Whereas -- during the past year by a sudden stroke that was appalling, our comrade Washington Davis, late of Co. A, was taken from us without so much as one minit [sic], to leave one pasting [sic] word or say good-bye to his beloved wife and children, Resolved -- that we deeply sympathize with the wife, children and relatives of Washington Davis. That we regret that one who has appeared so young and was of so happy a disposition, and so good a husband and father, could not longer be spared to cheer and protect his family, and to aid with us with his presence in our sojourn in this vail [sic] of tears, and . . . that we will always feel a lively interest in the family he has left to our care. That we recognize in Washington Davis the true man, soldier and citizen, that we cordially invite his wife to consider herself a member of the [association].

Washington was buried in Grand Rapids’ Oak Hill cemetery: section I lot 93.

In April of 1892 his widow applied for and received a pension (no. 396047), drawing $12 by 1912.

Jefferson H. Davis

Jefferson H. Davis was born around 1841.

Jefferson was 20 years old and probably living in Muskegon County when he enlisted with the consent of the Justice of the Peace in Company H on May 13, 1861. (Company H, formerly the “Muskegon Rangers”, was made up largely of men from the vicinity of Muskegon and Newaygo counties.) He deserted on or about July 1, 1861, at Arlington, Virginia. George Lemon of Company H wrote home on July 12, 1861, that “we had Jeff Davis desert us while here” in Virginia.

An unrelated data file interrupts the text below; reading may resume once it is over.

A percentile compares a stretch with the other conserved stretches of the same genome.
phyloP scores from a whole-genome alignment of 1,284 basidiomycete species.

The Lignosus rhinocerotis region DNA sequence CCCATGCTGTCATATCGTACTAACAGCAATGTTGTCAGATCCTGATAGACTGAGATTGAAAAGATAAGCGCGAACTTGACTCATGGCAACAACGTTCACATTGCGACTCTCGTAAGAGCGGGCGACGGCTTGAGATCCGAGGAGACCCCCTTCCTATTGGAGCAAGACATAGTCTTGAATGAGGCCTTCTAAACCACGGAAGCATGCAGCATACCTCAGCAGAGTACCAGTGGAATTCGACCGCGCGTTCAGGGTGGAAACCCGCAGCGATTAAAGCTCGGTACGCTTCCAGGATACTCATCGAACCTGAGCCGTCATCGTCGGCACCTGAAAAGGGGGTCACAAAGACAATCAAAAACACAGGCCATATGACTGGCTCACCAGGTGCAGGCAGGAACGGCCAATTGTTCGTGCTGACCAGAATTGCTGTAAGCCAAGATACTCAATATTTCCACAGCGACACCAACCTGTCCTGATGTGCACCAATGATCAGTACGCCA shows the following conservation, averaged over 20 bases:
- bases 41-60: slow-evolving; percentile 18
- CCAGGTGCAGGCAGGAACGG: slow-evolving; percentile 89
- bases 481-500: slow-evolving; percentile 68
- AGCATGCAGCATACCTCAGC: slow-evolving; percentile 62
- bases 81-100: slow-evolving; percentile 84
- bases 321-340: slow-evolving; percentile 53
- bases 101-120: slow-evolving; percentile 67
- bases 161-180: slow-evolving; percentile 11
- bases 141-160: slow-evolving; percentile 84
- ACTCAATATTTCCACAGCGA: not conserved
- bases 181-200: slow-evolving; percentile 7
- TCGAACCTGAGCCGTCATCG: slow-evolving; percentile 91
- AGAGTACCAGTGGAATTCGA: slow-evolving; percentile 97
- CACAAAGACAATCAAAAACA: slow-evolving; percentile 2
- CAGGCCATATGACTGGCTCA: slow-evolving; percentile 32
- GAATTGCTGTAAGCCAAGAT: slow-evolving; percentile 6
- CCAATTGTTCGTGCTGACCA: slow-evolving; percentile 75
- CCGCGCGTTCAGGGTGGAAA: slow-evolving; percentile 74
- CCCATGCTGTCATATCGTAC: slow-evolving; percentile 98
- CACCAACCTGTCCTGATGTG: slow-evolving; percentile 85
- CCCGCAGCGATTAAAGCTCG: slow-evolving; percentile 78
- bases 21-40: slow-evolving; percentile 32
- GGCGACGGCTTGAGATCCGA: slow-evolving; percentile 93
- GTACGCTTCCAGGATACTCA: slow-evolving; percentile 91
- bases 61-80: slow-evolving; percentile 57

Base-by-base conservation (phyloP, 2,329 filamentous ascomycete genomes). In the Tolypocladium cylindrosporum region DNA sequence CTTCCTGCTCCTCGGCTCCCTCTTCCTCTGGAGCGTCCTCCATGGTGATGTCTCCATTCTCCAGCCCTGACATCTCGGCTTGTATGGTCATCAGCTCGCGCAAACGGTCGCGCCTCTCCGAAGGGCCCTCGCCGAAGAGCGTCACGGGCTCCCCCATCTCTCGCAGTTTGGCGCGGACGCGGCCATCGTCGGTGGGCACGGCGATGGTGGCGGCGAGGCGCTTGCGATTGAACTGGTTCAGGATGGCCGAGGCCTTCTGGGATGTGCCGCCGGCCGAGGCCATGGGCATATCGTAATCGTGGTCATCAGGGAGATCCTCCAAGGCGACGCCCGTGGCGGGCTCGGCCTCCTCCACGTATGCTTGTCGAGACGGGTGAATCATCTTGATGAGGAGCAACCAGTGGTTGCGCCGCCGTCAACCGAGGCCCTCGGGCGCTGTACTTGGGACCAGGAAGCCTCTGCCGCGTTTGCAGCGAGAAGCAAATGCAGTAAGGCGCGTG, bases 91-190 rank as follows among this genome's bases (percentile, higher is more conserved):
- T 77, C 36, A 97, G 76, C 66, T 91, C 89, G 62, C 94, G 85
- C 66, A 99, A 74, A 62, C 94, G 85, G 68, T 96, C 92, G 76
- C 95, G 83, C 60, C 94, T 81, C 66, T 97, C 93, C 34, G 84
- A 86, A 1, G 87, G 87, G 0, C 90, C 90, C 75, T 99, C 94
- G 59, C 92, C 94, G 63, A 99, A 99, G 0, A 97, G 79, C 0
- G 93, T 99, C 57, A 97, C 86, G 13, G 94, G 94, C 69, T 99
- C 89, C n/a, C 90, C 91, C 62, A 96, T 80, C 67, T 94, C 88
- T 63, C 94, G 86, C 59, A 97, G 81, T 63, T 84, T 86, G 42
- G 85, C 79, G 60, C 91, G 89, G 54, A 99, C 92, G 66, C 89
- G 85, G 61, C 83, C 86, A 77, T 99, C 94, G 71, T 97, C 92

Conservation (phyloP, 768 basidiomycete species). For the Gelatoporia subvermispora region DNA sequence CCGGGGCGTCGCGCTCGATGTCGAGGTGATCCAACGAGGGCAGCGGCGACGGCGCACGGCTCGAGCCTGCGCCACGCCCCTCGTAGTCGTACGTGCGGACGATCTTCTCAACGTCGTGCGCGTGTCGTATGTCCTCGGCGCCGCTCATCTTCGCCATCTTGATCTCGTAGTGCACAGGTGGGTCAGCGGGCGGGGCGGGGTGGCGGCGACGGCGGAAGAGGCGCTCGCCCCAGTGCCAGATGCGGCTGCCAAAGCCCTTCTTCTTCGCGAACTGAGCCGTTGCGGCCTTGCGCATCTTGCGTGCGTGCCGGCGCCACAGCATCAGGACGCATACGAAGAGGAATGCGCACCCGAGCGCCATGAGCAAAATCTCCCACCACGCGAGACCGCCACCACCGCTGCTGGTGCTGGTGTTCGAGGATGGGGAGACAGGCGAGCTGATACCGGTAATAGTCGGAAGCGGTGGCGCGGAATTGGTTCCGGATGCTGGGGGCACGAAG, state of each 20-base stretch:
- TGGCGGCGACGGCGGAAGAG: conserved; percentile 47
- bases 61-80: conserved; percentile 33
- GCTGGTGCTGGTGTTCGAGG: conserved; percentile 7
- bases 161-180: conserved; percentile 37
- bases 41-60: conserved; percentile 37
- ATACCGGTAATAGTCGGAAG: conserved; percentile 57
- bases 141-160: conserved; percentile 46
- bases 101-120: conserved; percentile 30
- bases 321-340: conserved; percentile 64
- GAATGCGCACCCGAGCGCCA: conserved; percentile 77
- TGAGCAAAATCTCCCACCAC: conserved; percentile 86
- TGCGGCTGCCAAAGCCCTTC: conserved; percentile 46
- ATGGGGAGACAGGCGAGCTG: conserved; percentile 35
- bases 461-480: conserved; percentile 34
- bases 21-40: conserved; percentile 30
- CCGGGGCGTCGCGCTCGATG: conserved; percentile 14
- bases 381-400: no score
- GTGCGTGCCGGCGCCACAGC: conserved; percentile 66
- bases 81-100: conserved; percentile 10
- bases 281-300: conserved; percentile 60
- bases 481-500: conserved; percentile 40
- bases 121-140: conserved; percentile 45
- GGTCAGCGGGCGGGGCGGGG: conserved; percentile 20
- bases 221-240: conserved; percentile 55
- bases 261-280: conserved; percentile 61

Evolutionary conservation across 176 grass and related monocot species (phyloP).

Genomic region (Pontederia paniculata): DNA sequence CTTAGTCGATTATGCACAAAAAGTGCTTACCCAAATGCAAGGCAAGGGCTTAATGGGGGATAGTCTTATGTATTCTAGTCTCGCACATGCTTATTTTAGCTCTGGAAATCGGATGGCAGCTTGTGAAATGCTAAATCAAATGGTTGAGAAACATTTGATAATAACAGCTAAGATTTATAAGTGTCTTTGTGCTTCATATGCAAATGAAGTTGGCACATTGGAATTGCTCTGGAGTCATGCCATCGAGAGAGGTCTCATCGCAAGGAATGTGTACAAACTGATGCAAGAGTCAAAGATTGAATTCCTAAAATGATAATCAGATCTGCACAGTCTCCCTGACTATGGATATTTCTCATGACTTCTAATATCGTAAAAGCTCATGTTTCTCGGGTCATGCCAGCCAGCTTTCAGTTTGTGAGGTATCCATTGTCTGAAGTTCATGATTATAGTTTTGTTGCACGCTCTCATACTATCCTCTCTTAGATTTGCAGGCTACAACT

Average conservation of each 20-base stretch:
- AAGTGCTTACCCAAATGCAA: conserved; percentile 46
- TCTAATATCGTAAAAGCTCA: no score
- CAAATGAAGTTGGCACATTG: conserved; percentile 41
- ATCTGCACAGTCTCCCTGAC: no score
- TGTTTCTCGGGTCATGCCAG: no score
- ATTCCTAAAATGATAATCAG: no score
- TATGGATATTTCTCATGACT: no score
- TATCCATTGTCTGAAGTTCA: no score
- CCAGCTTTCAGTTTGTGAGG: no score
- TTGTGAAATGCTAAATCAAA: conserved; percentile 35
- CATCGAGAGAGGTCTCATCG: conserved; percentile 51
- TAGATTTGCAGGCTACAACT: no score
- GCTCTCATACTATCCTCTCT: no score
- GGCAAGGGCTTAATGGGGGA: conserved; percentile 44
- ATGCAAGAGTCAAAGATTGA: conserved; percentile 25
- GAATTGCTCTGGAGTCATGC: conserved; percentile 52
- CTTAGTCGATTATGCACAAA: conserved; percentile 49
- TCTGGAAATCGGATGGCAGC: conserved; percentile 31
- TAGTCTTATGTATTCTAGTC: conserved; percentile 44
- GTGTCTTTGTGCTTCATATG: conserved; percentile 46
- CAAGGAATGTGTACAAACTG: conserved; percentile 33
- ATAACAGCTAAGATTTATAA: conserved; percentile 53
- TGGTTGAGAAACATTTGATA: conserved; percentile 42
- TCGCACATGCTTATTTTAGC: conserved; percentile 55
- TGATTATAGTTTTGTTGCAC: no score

There is no further record and no pension seems to be available.

George W., James E. and William H. Davis

George W. Davis was born November 17, 1839, in Ottawa or Kent County, Michigan, the son of John (b. 1802) and Loretta (b. 1807).

Connecticut native John married New York-born Loretta, and they settled in New York, probably in Orleans County, where they were living in about 1832 when their son James was born. John eventually moved his family west and settled in Michigan by about 1834 when his son Thomas was born. He may have been the same John Davis living in Kent County, in 1840. In any case, John moved the family to Tallmadge, Ottawa, and by 1850 George was attending school with five of his siblings, including his older brother James and younger William, both of whom along with George would join Company G, Third Michigan infantry in the spring of 1861. In 1850 their father was working as a laborer.

It is possible that John's wife died and that he married New York native Laura E. (b. 1832). In any case, by early June of 1860 John was working at rafting logs, along with his son William and living in Georgetown, Ottawa County, with several of his children, including his youngest daughter Martha A. Martha would in fact marry next door neighbor Wilber Bement the following month. And Wilber would enlist in Company I, Third Michigan infantry. (Nearby also lived George Weatherwax who would command Company I at the beginning of the war.)

It is unclear where George was working in the summer of 1860. He may have moved to the Clinton County area where his older brother James had settled. In any case, it appears that shortly after war broke out George became a member of the Lansing militia company called the “Williams’ Rifles”, which was formed largely of men who lived in the Lansing area, joining his older brother James who had married and settled in Clinton County, not far from Lansing, and who would also join the “Williams’ Rifles”.

George stood 5’4” with hazel eyes, auburn hair and a light complexion, and was 21 years old when he enlisted in Company G on May 10, 1861, along with his brothers James and William.